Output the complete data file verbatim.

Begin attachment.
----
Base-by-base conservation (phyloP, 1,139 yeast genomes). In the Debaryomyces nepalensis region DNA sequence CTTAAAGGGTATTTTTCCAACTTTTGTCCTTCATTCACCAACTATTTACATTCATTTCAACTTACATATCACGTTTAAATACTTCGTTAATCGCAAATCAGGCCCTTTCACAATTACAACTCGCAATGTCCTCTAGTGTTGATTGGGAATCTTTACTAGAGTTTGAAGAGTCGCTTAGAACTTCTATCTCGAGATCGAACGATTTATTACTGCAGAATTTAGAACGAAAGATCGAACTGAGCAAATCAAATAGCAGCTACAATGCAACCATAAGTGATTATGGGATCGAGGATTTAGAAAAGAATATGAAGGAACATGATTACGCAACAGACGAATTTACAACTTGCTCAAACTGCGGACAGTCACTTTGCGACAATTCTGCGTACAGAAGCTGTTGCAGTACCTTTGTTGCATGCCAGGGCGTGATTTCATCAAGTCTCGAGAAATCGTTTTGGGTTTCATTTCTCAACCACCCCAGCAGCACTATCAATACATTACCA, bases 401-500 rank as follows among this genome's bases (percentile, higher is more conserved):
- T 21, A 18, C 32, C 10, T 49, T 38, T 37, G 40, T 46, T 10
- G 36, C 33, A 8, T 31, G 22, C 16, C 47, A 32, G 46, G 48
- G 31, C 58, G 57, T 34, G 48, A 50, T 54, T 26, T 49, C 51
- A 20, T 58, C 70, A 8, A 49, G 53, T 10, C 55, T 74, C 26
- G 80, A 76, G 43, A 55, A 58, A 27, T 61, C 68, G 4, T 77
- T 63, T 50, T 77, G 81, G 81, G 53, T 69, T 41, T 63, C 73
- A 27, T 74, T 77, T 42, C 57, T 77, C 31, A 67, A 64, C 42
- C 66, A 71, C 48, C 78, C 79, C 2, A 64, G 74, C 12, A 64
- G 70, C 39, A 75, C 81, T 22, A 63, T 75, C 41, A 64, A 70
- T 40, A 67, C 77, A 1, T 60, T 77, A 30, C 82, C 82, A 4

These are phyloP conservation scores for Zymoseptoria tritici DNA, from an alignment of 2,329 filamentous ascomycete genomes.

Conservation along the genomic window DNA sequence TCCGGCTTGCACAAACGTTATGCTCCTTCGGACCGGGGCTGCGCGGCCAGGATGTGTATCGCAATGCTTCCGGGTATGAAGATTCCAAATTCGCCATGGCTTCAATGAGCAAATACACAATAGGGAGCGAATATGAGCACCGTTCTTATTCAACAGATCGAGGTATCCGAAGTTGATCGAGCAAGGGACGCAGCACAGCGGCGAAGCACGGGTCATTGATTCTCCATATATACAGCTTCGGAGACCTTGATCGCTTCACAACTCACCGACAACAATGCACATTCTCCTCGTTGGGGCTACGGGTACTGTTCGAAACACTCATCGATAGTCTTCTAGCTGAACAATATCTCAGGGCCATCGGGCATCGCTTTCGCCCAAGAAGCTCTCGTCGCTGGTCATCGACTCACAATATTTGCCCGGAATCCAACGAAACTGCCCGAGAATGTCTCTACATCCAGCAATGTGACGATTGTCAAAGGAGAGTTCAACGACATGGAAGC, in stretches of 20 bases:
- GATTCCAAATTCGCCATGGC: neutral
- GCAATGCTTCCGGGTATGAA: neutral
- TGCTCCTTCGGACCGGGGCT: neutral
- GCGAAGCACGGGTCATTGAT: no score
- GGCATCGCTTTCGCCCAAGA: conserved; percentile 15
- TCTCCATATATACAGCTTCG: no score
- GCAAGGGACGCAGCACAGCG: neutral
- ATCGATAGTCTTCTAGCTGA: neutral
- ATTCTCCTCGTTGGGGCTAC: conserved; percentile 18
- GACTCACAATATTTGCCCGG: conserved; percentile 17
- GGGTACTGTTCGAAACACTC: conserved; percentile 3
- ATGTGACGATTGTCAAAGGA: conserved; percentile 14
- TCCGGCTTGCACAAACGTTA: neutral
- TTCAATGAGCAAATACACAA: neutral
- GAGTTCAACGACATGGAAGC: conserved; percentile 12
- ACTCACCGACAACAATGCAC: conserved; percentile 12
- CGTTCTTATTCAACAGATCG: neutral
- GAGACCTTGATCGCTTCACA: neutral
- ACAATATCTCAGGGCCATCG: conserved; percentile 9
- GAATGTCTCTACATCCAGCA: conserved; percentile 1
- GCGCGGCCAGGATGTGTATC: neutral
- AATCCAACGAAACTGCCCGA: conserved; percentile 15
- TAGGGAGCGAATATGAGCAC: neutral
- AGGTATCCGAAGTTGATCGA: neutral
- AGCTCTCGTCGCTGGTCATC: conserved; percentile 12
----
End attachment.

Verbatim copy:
Base-by-base conservation (phyloP, 1,139 yeast genomes). In the Debaryomyces nepalensis region DNA sequence CTTAAAGGGTATTTTTCCAACTTTTGTCCTTCATTCACCAACTATTTACATTCATTTCAACTTACATATCACGTTTAAATACTTCGTTAATCGCAAATCAGGCCCTTTCACAATTACAACTCGCAATGTCCTCTAGTGTTGATTGGGAATCTTTACTAGAGTTTGAAGAGTCGCTTAGAACTTCTATCTCGAGATCGAACGATTTATTACTGCAGAATTTAGAACGAAAGATCGAACTGAGCAAATCAAATAGCAGCTACAATGCAACCATAAGTGATTATGGGATCGAGGATTTAGAAAAGAATATGAAGGAACATGATTACGCAACAGACGAATTTACAACTTGCTCAAACTGCGGACAGTCACTTTGCGACAATTCTGCGTACAGAAGCTGTTGCAGTACCTTTGTTGCATGCCAGGGCGTGATTTCATCAAGTCTCGAGAAATCGTTTTGGGTTTCATTTCTCAACCACCCCAGCAGCACTATCAATACATTACCA, bases 401-500 rank as follows among this genome's bases (percentile, higher is more conserved):
- T 21, A 18, C 32, C 10, T 49, T 38, T 37, G 40, T 46, T 10
- G 36, C 33, A 8, T 31, G 22, C 16, C 47, A 32, G 46, G 48
- G 31, C 58, G 57, T 34, G 48, A 50, T 54, T 26, T 49, C 51
- A 20, T 58, C 70, A 8, A 49, G 53, T 10, C 55, T 74, C 26
- G 80, A 76, G 43, A 55, A 58, A 27, T 61, C 68, G 4, T 77
- T 63, T 50, T 77, G 81, G 81, G 53, T 69, T 41, T 63, C 73
- A 27, T 74, T 77, T 42, C 57, T 77, C 31, A 67, A 64, C 42
- C 66, A 71, C 48, C 78, C 79, C 2, A 64, G 74, C 12, A 64
- G 70, C 39, A 75, C 81, T 22, A 63, T 75, C 41, A 64, A 70
- T 40, A 67, C 77, A 1, T 60, T 77, A 30, C 82, C 82, A 4

These are phyloP conservation scores for Zymoseptoria tritici DNA, from an alignment of 2,329 filamentous ascomycete genomes.

Conservation along the genomic window DNA sequence TCCGGCTTGCACAAACGTTATGCTCCTTCGGACCGGGGCTGCGCGGCCAGGATGTGTATCGCAATGCTTCCGGGTATGAAGATTCCAAATTCGCCATGGCTTCAATGAGCAAATACACAATAGGGAGCGAATATGAGCACCGTTCTTATTCAACAGATCGAGGTATCCGAAGTTGATCGAGCAAGGGACGCAGCACAGCGGCGAAGCACGGGTCATTGATTCTCCATATATACAGCTTCGGAGACCTTGATCGCTTCACAACTCACCGACAACAATGCACATTCTCCTCGTTGGGGCTACGGGTACTGTTCGAAACACTCATCGATAGTCTTCTAGCTGAACAATATCTCAGGGCCATCGGGCATCGCTTTCGCCCAAGAAGCTCTCGTCGCTGGTCATCGACTCACAATATTTGCCCGGAATCCAACGAAACTGCCCGAGAATGTCTCTACATCCAGCAATGTGACGATTGTCAAAGGAGAGTTCAACGACATGGAAGC, in stretches of 20 bases:
- GATTCCAAATTCGCCATGGC: neutral
- GCAATGCTTCCGGGTATGAA: neutral
- TGCTCCTTCGGACCGGGGCT: neutral
- GCGAAGCACGGGTCATTGAT: no score
- GGCATCGCTTTCGCCCAAGA: conserved; percentile 15
- TCTCCATATATACAGCTTCG: no score
- GCAAGGGACGCAGCACAGCG: neutral
- ATCGATAGTCTTCTAGCTGA: neutral
- ATTCTCCTCGTTGGGGCTAC: conserved; percentile 18
- GACTCACAATATTTGCCCGG: conserved; percentile 17
- GGGTACTGTTCGAAACACTC: conserved; percentile 3
- ATGTGACGATTGTCAAAGGA: conserved; percentile 14
- TCCGGCTTGCACAAACGTTA: neutral
- TTCAATGAGCAAATACACAA: neutral
- GAGTTCAACGACATGGAAGC: conserved; percentile 12
- ACTCACCGACAACAATGCAC: conserved; percentile 12
- CGTTCTTATTCAACAGATCG: neutral
- GAGACCTTGATCGCTTCACA: neutral
- ACAATATCTCAGGGCCATCG: conserved; percentile 9
- GAATGTCTCTACATCCAGCA: conserved; percentile 1
- GCGCGGCCAGGATGTGTATC: neutral
- AATCCAACGAAACTGCCCGA: conserved; percentile 15
- TAGGGAGCGAATATGAGCAC: neutral
- AGGTATCCGAAGTTGATCGA: neutral
- AGCTCTCGTCGCTGGTCATC: conserved; percentile 12